A Pleasant Way To Fail: Early Years Learning and Social Class

Year: 2015

Author: Evans, John, Stirrup, Julie

Type of paper: Abstract refereed

Early years learning, social class, play, educational achievement

Despite 40 and more years of ‘progressive education’ in the UK the same-old classed patterns of educational success and failure, stubbornly prevail. To be sure, living standards for the majority of people across the UK have steadily improved over the last 40years, discernably so; with an increasingly beleaguered welfare state and National Health Service together softening the worst excesses of poverty while dissipating disaffection where and whenever it occurs.
So how, where and when does it all go wrong for the very many children who continue to fail in school and beyond? Indeed, given the persistence of such patterns we might reasonably ask: are such patterns of educational failure political expediency, or product of poor pedagogical design?
Whilst acknowledging that no rendition of education failure is complete without some acknowledgement of its out of school socio-economic contingencies, this paper draws attention primarily to processes within early years’ education (EYE) which, we claim, help launch children on careers as either educational successes or failures. The data suggest that in the progressive play pedagogies of Early Year Learning children happily play their lives away in the process learning the social and ability hierarchies that help define, if not determine, their future careers in and outside schools. That such hierarchies prevail is neither fault of teachers nor parents, many, through no choice of their own having insufficient opportunity to engage with EYL to seriously question the inevitability of such outcomes. Indeed, it is what EYL settings (following Early Years Foundation Stage policy) are expected to do, legitimately so; sieve and sort, make children ‘school ready’ pliant and prepared for a lifetime of learning to succeed or fail.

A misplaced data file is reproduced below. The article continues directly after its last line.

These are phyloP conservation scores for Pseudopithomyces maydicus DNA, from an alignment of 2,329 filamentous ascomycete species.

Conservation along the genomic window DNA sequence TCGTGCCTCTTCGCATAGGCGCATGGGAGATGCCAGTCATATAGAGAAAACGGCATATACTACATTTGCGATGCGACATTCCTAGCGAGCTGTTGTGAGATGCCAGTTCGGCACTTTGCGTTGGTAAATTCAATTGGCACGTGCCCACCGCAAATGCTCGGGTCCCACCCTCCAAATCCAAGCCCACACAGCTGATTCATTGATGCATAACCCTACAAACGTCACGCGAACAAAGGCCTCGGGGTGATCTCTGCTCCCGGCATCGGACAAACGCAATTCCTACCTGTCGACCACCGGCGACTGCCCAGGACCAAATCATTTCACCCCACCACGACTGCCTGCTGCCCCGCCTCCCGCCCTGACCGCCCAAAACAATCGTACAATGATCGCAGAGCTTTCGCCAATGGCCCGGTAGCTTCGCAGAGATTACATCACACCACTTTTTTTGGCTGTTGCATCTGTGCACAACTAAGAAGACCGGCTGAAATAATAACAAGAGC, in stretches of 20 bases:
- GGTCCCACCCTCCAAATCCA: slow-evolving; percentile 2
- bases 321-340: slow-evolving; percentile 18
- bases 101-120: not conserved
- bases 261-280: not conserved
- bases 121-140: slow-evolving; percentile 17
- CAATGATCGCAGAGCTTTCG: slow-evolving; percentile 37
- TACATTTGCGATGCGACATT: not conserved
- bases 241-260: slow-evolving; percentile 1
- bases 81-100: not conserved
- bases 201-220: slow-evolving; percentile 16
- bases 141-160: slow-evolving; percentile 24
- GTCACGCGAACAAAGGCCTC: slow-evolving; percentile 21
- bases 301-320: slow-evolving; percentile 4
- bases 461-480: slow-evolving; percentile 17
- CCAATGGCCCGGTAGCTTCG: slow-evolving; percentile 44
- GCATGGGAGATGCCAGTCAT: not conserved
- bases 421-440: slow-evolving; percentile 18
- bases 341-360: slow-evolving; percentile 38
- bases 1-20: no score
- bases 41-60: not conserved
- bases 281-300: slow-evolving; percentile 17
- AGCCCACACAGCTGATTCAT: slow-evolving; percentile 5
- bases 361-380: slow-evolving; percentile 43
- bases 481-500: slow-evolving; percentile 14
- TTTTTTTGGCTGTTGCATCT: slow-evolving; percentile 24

Calling on data from a three year-long ethnographic study of three early years’ settings in the UK (catering for children age 3-5) the paper highlights some of the pedagogical processes by which social and ability hierarchies are produced and maintained within and between EYL settings in England, in effect reproducing those of wider society. With reference to organizational structures and transactions between practitioners and children the analyses, somewhat pessimistically, offer salutary reminder that education ‘cannot compensate for society’. Only redistributions of income, erosion of economic inequalities, and massive investment in EYL for those ‘most disadvantaged’, will make any difference to the educational and wider life chances of those most dispossessed.